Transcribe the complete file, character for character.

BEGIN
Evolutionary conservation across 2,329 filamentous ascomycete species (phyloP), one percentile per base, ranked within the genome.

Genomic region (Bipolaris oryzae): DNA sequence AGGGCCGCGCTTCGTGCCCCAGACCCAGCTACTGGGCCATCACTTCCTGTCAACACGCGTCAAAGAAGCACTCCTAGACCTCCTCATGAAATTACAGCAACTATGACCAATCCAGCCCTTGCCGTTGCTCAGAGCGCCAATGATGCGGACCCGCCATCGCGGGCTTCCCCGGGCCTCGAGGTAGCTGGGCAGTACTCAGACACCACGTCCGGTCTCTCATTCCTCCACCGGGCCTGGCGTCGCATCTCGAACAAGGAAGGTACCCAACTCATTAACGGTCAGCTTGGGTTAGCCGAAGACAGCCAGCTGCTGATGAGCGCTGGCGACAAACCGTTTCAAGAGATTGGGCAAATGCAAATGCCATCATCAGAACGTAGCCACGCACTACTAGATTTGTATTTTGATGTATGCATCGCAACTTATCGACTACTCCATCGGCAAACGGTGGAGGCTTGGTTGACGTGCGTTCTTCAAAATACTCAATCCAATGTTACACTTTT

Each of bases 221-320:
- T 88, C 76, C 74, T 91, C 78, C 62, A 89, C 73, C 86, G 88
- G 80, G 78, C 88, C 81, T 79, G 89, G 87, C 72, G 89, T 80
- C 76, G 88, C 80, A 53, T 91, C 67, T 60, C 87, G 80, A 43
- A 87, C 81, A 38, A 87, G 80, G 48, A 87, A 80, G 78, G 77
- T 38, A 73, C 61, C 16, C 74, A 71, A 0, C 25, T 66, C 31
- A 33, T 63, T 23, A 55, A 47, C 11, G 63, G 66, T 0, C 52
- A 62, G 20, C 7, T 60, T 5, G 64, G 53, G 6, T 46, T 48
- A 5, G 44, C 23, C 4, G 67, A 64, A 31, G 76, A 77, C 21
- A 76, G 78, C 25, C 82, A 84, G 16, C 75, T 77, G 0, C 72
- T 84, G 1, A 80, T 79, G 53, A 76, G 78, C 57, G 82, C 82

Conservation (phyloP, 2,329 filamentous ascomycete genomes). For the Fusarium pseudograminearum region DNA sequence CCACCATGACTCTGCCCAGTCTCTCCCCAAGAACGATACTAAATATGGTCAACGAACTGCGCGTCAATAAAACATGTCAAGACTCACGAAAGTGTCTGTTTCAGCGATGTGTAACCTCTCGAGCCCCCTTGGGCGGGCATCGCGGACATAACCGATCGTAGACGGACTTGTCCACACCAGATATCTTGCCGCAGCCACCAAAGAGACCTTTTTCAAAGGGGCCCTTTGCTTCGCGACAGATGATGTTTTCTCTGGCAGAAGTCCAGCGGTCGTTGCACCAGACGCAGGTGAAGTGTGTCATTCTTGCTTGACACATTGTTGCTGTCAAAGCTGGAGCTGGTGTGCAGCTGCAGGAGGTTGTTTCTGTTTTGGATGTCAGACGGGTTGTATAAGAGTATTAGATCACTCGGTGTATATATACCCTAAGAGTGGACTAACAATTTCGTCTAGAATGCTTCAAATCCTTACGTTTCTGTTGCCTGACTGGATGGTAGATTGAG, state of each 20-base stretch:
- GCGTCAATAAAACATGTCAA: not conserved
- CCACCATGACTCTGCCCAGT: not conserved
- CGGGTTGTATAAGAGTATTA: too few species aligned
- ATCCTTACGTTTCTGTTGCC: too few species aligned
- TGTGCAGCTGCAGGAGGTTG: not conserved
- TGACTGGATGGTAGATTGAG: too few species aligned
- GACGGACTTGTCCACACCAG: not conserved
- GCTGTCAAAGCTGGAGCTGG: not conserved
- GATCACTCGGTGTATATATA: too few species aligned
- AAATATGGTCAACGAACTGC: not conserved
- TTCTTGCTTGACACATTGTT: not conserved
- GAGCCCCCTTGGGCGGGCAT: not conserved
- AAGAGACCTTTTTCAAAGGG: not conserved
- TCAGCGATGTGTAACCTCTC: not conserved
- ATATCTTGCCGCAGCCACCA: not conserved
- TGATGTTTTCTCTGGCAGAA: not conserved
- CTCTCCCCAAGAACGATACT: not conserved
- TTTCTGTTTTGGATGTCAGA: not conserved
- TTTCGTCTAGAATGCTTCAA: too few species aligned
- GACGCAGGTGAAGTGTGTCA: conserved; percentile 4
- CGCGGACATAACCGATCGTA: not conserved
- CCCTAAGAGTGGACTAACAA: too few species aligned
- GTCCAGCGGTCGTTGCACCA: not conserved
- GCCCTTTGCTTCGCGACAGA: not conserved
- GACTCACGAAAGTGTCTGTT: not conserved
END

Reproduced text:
Evolutionary conservation across 2,329 filamentous ascomycete species (phyloP), one percentile per base, ranked within the genome.

Genomic region (Bipolaris oryzae): DNA sequence AGGGCCGCGCTTCGTGCCCCAGACCCAGCTACTGGGCCATCACTTCCTGTCAACACGCGTCAAAGAAGCACTCCTAGACCTCCTCATGAAATTACAGCAACTATGACCAATCCAGCCCTTGCCGTTGCTCAGAGCGCCAATGATGCGGACCCGCCATCGCGGGCTTCCCCGGGCCTCGAGGTAGCTGGGCAGTACTCAGACACCACGTCCGGTCTCTCATTCCTCCACCGGGCCTGGCGTCGCATCTCGAACAAGGAAGGTACCCAACTCATTAACGGTCAGCTTGGGTTAGCCGAAGACAGCCAGCTGCTGATGAGCGCTGGCGACAAACCGTTTCAAGAGATTGGGCAAATGCAAATGCCATCATCAGAACGTAGCCACGCACTACTAGATTTGTATTTTGATGTATGCATCGCAACTTATCGACTACTCCATCGGCAAACGGTGGAGGCTTGGTTGACGTGCGTTCTTCAAAATACTCAATCCAATGTTACACTTTT

Each of bases 221-320:
- T 88, C 76, C 74, T 91, C 78, C 62, A 89, C 73, C 86, G 88
- G 80, G 78, C 88, C 81, T 79, G 89, G 87, C 72, G 89, T 80
- C 76, G 88, C 80, A 53, T 91, C 67, T 60, C 87, G 80, A 43
- A 87, C 81, A 38, A 87, G 80, G 48, A 87, A 80, G 78, G 77
- T 38, A 73, C 61, C 16, C 74, A 71, A 0, C 25, T 66, C 31
- A 33, T 63, T 23, A 55, A 47, C 11, G 63, G 66, T 0, C 52
- A 62, G 20, C 7, T 60, T 5, G 64, G 53, G 6, T 46, T 48
- A 5, G 44, C 23, C 4, G 67, A 64, A 31, G 76, A 77, C 21
- A 76, G 78, C 25, C 82, A 84, G 16, C 75, T 77, G 0, C 72
- T 84, G 1, A 80, T 79, G 53, A 76, G 78, C 57, G 82, C 82

Conservation (phyloP, 2,329 filamentous ascomycete genomes). For the Fusarium pseudograminearum region DNA sequence CCACCATGACTCTGCCCAGTCTCTCCCCAAGAACGATACTAAATATGGTCAACGAACTGCGCGTCAATAAAACATGTCAAGACTCACGAAAGTGTCTGTTTCAGCGATGTGTAACCTCTCGAGCCCCCTTGGGCGGGCATCGCGGACATAACCGATCGTAGACGGACTTGTCCACACCAGATATCTTGCCGCAGCCACCAAAGAGACCTTTTTCAAAGGGGCCCTTTGCTTCGCGACAGATGATGTTTTCTCTGGCAGAAGTCCAGCGGTCGTTGCACCAGACGCAGGTGAAGTGTGTCATTCTTGCTTGACACATTGTTGCTGTCAAAGCTGGAGCTGGTGTGCAGCTGCAGGAGGTTGTTTCTGTTTTGGATGTCAGACGGGTTGTATAAGAGTATTAGATCACTCGGTGTATATATACCCTAAGAGTGGACTAACAATTTCGTCTAGAATGCTTCAAATCCTTACGTTTCTGTTGCCTGACTGGATGGTAGATTGAG, state of each 20-base stretch:
- GCGTCAATAAAACATGTCAA: not conserved
- CCACCATGACTCTGCCCAGT: not conserved
- CGGGTTGTATAAGAGTATTA: too few species aligned
- ATCCTTACGTTTCTGTTGCC: too few species aligned
- TGTGCAGCTGCAGGAGGTTG: not conserved
- TGACTGGATGGTAGATTGAG: too few species aligned
- GACGGACTTGTCCACACCAG: not conserved
- GCTGTCAAAGCTGGAGCTGG: not conserved
- GATCACTCGGTGTATATATA: too few species aligned
- AAATATGGTCAACGAACTGC: not conserved
- TTCTTGCTTGACACATTGTT: not conserved
- GAGCCCCCTTGGGCGGGCAT: not conserved
- AAGAGACCTTTTTCAAAGGG: not conserved
- TCAGCGATGTGTAACCTCTC: not conserved
- ATATCTTGCCGCAGCCACCA: not conserved
- TGATGTTTTCTCTGGCAGAA: not conserved
- CTCTCCCCAAGAACGATACT: not conserved
- TTTCTGTTTTGGATGTCAGA: not conserved
- TTTCGTCTAGAATGCTTCAA: too few species aligned
- GACGCAGGTGAAGTGTGTCA: conserved; percentile 4
- CGCGGACATAACCGATCGTA: not conserved
- CCCTAAGAGTGGACTAACAA: too few species aligned
- GTCCAGCGGTCGTTGCACCA: not conserved
- GCCCTTTGCTTCGCGACAGA: not conserved
- GACTCACGAAAGTGTCTGTT: not conserved